Published here February 2007.

Introduction | Original Text: Role of the Business Case
OT: Updating the Business Case | OT: Development of the Business Case: 1
OT: Development of the Business Case: 2 | OT: Use of "Stages" in the Project Life Span
OT: Transfer of Product | PART 2

OT: Use of "Stages" in the Project Life Span

Two illustrations, Figures 5 and 6, show the same set of "product" activities and how they might be displayed normally and under the "management stages" concepts.[10]

Figure 5: Product activities crossing stage boundaries

Figure 6: Products broken down to fit project management stages

To us the latter seems to be something of a "force fit" and we think the result is still unconvincing. Indeed, we think that the project management control points, or gates representing phase ends, should be properly aligned with the major milestones of the natural project life span for the type of project. Thus, for a properly aligned methodology this added complication would be unnecessary.


I think that you're getting hold of the wrong end of the stick here. There is no 'force-fit' in the use of stages. If the stages match the major technical/specialist deliverables, there will be an exact match. The concept of stages moving away from this is where, for example, a specialist phase such as building a warship may be considered far too long for one stage (commitment of resources and no formal 'Yes, we agree to continue' point.) Where you have a very large phase, you may wish to break it up (a) to make planning easier (b) to break up the commitment. Similarly in small projects it may be sensible to combine a number of specialist phases into one management stage.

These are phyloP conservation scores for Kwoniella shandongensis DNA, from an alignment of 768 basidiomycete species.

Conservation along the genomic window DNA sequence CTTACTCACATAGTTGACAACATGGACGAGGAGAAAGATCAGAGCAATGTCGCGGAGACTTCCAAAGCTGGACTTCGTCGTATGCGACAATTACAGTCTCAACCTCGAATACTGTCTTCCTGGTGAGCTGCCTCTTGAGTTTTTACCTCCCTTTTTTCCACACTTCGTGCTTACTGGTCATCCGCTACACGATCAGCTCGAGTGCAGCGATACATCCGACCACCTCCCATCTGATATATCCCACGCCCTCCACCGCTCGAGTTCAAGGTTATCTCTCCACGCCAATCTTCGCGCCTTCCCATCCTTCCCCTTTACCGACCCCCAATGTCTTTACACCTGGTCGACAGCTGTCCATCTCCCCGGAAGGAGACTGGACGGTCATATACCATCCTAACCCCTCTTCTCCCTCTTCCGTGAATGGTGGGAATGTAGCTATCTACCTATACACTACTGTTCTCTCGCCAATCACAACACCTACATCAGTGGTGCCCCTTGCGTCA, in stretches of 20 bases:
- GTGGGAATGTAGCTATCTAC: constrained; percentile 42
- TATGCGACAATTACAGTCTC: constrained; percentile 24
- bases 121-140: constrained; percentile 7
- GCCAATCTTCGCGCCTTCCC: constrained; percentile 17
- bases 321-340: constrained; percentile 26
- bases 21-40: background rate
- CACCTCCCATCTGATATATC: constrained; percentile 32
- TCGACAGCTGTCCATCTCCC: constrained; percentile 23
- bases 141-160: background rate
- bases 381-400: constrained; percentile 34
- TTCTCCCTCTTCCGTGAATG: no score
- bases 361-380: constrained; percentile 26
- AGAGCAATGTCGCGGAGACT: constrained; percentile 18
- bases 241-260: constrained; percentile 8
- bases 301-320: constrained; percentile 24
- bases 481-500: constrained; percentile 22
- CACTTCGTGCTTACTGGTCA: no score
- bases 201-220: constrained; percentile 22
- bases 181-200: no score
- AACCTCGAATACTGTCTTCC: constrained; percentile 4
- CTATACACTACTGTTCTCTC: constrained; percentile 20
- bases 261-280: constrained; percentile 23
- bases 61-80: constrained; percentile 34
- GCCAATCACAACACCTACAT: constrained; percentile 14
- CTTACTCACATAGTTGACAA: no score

Perhaps it would be worth making this point clear in the document.

Development of the Business Case: 2  OT: Development of the Business Case: 2

10. Ibid, p248
Home | Issacons | PM Glossary | Papers & Books | Max's Musings
Guest Articles | Contact Info | Search My Site | Site Map | Top of Page